301 Moved Permanently

301 Moved Permanently


The commercial solar market used to be in the nether regions of the industry. Bigger than a housetop and smaller than a desert floor, commercial solar falls in between residential programs and projects large enough to take a bite out of a state’s renewable portfolio standard.

Perhaps the biggest problem with commercial solar is that a large number of businesses lease the facilities they operate from. Solar developers, and especially financiers, want the owner’s stamp of approval. And where’s the incentive? The electric bills are either paid by the tenant or reflected in the rent. What does the owner need solar for?

Yet as a new year swings around and 2017 gets ever closer, the commercial solar market in the U.S. is experiencing a fairly dramatic upswing. Christine Beadle, analyst at NPD Solarbuzz, says that with just three years remaining until the full tax credit incentive rate declines, solar PV project developers in the U.S. are planning to complete projects, or have a significant portion under construction, prior to the deadline. This deadline is causing a shift in focus to smaller projects that can be completed on shorter timescales, she says.

According to a 2013 report by the Solar Energy Industries Association (SEIA) on commercial solar power usage, the 25 companies with the highest total solar capacity had deployed more than 445 MW at over 950 different facilities as of August 2013. The figures were up from the 2012 report, in which the top 25 companies were listed as having installed just over 300 MW at 730 facilities. The latest report said cumulative commercial deployment totaled 3.38 GW at over 32,800 facilities as of the middle of 2013 - an increase of more than 40% over the previous year.



Taking the plunge

Solar installer Energy Systems & Installation (ESI) of Jonestown, Pa., says it worked with STULZ Air Technology Systems to design and install a large commercial array. In an ESI blog post about the installation, Thorstein Weiss, chief financial officer of STULZ, pointed out how the investment in renewable energy fit with the image the company wanted to project about itself: “Working with ESI has given STULZ the opportunity to not only see improved energy efficiency in its facility, but also to realize the same green philosophy that STULZ offers in our products.”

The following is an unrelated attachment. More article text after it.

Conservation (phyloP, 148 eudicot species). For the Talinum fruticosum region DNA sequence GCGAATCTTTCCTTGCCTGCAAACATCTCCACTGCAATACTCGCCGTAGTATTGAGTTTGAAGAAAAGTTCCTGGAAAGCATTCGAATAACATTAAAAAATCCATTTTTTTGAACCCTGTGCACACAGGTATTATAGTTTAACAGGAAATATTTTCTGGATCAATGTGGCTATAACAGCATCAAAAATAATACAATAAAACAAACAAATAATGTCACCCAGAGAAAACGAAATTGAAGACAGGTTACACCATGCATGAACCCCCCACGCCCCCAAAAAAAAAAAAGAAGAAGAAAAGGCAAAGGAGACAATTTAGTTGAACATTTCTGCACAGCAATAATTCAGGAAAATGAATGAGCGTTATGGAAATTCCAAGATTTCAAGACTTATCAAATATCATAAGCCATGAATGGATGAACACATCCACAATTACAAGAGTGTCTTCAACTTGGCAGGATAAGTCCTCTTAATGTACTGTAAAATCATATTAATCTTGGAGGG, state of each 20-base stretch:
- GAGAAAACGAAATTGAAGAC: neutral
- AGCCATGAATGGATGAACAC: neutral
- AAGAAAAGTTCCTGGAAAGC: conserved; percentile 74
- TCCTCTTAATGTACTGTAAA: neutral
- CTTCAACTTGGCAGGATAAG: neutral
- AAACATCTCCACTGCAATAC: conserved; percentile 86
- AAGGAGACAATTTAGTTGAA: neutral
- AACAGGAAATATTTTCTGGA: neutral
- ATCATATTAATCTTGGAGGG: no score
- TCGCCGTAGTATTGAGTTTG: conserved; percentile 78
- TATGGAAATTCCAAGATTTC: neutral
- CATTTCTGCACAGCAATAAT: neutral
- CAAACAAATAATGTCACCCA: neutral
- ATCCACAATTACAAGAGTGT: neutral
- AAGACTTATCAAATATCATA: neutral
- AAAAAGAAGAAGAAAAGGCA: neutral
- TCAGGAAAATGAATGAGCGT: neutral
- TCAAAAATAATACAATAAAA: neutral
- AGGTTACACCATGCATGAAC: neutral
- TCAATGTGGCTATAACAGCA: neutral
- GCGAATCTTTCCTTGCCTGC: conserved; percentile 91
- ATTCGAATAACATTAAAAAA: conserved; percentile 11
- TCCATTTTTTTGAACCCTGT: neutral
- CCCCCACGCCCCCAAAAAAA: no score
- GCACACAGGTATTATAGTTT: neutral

The Frederick, Md.-based producer of data center cooling systems says its products reduce energy usage and, therefore, the carbon footprint of its customers. Moreover, the company says the 951 kW rooftop array reduced electricity costs by 70%. At current rates, STULZ expects to have recouped its investment in the array in less than five years.

OPEX Corp., a Moorestown, N.J.-based maker of high-speed mail handling, document management and warehouse automation systems, has installed a 2.4 MW solar power system capable of producing more than 100% of the electricity needed to operate its 250,000 square-foot manufacturing, distribution and administrative complex, effectively making it a net-zero user of electricity. While OPEX readily admits that the outlay for its extensive rooftop and ground-mount solar arrays is “not insignificant,” the company says the returns on this investment in the form of utility bill savings and preservation of the environment make it a “worthwhile and prudent use of OPEX capital.”

Long Island, N.Y.-based SUNation Solar Systems Inc. has completed the first 388 kW phase of a two-array rooftop project for IVY Enterprises Inc. of Port Washington, N.Y. Construction of an adjacent building is under way that will support a 329 kW photovoltaic system when complete. According to Scott Maskin, SUNation president and CEO, commercial projects require serious commitment on the parts of both installer and customer.

“Commercial projects require a committed owner,” Maskin says. “These projects can be so fragile. You must have a good relationship with the customer in order to proceed.”

By fragile, Maskin refers to the myriad problems that could cause a commercial building owner to pull out - from zoning and codes, to changes in the incentives on offer. Because commercial projects require a serious investment in resources and material on the part of the installer, such a result could be ruinous.

Perhaps the most high-profile of the owner-operator school of commercial solar is IKEA, which last year hit its goal of completing solar installations atop 39 out of 44 of its U.S. locations, with a total capacity of 38 MW. IKEA eschews solar leasing programs and power purchase agreements (PPAs). The company owns and operates each of its solar PV energy systems. As a global endeavor, IKEA has allocated $1.8 billion to invest in renewable energy through 2015 and has the goal of being energy independent company-wide by 2020.

“At IKEA, we believe in creating a better life for the many people, so investing in renewable energy helps contribute to that goal,” says Richard Castanon, store manager of IKEA’s Charlotte, N.C., location, on the occasion of its 1 MW array becoming the chain’s number 39 U.S. solar installation.